Officials at the Bank ducked reports that one of the top six executives in the supervision department had resigned rather than be fired as the Bank's scapegoat. "We have no comment one way or another until the Barings report is published," a spokesman said.
The unnamed central banker is the first official victim of the crisis, although 23 Barings executives have left their jobs since the merchant bank was rescued by ING, the Dutch bank.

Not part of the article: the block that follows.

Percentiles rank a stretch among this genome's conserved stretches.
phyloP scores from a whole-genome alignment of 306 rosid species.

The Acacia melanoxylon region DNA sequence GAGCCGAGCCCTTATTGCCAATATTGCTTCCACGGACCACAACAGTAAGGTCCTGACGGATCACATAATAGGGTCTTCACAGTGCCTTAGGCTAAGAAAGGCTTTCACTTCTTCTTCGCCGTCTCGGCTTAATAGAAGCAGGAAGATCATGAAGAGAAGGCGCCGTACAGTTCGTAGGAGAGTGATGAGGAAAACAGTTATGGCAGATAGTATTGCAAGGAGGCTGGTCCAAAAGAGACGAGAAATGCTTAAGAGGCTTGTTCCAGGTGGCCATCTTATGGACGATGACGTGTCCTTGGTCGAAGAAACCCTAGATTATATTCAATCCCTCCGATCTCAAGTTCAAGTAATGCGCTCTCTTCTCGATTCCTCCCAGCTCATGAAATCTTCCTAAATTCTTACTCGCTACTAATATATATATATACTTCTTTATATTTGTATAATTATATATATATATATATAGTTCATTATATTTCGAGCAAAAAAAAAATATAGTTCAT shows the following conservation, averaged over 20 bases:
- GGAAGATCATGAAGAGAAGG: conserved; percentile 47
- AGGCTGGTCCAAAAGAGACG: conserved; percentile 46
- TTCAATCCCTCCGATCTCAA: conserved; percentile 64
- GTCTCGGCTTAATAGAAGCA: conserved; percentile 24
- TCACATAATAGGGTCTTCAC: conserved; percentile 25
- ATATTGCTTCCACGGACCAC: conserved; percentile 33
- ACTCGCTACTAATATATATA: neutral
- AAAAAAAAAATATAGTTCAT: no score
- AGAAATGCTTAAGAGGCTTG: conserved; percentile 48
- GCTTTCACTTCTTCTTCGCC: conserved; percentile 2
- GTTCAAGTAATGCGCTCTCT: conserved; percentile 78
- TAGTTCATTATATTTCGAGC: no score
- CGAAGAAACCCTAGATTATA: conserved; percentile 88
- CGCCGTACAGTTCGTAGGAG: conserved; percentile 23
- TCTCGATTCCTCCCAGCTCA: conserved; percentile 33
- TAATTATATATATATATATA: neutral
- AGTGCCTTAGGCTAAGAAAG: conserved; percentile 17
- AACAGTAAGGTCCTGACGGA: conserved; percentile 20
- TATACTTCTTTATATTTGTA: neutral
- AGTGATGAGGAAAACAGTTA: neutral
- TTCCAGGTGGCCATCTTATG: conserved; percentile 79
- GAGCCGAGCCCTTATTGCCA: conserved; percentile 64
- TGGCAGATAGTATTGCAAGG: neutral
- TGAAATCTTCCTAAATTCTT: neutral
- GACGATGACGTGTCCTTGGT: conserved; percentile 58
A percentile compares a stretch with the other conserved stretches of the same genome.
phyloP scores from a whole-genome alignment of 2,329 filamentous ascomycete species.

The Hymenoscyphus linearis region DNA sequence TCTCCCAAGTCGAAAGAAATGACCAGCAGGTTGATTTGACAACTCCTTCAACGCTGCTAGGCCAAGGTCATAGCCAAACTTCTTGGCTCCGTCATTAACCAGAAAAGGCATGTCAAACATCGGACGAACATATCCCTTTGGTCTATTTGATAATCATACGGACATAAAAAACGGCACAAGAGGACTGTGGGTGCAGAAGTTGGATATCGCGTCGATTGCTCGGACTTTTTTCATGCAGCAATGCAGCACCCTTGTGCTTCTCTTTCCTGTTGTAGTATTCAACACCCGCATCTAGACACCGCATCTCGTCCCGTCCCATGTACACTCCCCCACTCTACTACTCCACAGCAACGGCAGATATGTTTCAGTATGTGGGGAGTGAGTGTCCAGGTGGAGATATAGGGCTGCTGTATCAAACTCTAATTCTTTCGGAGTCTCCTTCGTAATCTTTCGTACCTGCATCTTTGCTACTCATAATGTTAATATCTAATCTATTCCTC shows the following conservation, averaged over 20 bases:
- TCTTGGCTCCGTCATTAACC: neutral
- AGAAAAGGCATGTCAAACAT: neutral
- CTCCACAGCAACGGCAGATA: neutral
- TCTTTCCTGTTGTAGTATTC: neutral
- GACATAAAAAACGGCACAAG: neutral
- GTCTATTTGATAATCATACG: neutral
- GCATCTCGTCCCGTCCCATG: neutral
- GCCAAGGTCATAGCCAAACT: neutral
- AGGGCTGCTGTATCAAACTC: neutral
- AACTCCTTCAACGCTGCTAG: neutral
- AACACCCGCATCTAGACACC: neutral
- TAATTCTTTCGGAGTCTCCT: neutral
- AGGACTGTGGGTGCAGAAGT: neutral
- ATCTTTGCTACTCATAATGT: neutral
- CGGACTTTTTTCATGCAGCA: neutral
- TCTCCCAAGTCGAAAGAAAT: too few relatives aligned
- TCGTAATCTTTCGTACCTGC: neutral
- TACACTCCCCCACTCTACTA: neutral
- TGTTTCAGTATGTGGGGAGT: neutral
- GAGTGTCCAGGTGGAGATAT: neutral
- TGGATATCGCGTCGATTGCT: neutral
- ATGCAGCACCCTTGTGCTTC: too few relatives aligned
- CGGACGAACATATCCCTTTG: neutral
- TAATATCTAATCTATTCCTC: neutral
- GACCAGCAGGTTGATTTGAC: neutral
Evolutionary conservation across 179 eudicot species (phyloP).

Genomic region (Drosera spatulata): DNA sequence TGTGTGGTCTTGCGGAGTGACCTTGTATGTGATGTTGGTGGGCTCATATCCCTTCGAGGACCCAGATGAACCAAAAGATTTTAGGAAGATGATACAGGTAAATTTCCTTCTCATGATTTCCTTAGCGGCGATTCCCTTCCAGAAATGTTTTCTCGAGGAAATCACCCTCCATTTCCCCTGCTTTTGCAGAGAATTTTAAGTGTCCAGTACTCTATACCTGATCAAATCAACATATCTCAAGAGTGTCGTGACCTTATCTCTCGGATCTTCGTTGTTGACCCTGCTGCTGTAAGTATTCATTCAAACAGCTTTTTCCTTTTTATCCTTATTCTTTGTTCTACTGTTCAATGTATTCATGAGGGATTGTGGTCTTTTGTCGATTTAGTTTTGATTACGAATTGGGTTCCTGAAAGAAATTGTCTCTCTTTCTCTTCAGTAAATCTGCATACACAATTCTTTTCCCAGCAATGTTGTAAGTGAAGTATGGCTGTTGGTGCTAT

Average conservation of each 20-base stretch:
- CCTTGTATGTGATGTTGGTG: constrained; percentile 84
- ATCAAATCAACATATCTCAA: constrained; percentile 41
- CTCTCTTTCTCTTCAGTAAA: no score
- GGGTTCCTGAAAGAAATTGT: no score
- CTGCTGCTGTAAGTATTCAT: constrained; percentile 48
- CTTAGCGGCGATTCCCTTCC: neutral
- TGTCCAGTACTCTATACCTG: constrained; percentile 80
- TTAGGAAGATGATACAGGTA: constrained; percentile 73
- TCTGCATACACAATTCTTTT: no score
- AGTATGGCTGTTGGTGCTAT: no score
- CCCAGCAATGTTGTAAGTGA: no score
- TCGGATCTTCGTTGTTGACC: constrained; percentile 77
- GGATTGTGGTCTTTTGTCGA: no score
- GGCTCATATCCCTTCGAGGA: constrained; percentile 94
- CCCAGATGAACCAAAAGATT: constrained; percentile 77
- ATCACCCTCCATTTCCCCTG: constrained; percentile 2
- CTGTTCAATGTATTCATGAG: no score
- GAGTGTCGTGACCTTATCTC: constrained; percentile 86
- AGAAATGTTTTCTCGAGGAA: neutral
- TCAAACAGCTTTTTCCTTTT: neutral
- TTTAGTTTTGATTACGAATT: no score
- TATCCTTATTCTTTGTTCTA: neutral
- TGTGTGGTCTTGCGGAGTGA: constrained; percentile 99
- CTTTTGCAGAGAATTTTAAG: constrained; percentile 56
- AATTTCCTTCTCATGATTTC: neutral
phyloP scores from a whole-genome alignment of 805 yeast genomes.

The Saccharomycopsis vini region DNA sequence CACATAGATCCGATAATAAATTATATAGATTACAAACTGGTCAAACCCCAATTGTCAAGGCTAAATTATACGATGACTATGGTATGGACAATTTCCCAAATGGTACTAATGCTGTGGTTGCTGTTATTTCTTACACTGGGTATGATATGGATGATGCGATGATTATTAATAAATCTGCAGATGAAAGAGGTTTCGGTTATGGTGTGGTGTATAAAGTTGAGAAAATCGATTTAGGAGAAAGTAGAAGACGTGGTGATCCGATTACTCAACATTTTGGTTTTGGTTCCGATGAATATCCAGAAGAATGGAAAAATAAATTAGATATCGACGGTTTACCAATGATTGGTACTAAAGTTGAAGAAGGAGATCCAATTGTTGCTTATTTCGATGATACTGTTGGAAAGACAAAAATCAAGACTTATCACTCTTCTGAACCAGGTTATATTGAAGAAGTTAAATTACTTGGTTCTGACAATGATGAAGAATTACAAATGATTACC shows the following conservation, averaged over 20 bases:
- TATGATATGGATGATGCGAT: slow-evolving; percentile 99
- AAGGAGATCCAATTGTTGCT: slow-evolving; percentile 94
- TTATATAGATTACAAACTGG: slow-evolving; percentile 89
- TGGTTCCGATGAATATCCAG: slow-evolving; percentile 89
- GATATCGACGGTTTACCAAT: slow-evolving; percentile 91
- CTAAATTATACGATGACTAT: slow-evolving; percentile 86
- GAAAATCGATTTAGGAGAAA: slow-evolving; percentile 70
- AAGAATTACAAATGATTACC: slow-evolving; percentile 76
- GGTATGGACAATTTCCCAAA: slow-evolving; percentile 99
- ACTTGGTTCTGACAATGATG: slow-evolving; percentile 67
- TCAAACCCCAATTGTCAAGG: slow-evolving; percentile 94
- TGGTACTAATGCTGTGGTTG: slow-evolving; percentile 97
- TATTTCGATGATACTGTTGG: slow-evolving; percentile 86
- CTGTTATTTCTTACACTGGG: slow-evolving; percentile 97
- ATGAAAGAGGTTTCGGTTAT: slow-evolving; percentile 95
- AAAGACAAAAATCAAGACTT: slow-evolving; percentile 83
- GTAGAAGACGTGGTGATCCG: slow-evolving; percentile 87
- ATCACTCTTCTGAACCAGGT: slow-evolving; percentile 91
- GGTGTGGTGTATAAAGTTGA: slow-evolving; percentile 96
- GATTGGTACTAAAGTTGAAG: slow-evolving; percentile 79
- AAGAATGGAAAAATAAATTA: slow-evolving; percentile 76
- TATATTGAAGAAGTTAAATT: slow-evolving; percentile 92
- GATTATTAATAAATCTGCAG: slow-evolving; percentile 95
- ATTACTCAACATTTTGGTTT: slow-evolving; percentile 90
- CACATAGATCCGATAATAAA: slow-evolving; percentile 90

The Bank of England also refused to break cover when the Labour Party warned it was gearing up for a serious assault if the Bank glossed over its role in Barings' pounds 860m collapse in February.
The Bank, through the Board of Banking Supervision, is in the awkward position of having to investigate itself for its regulation of Barings.
Labour's City spokesman, Alastair Darling, said a report that criticised the merchant bank's management and derivatives trader Nick Leeson - but downplayed the Bank's role as regulator - would not be acceptable.
"It will not be enough to point to the failings of Barings bank," said Mr Darling. "We need to discover what went wrong at the supervisory level."Reuse content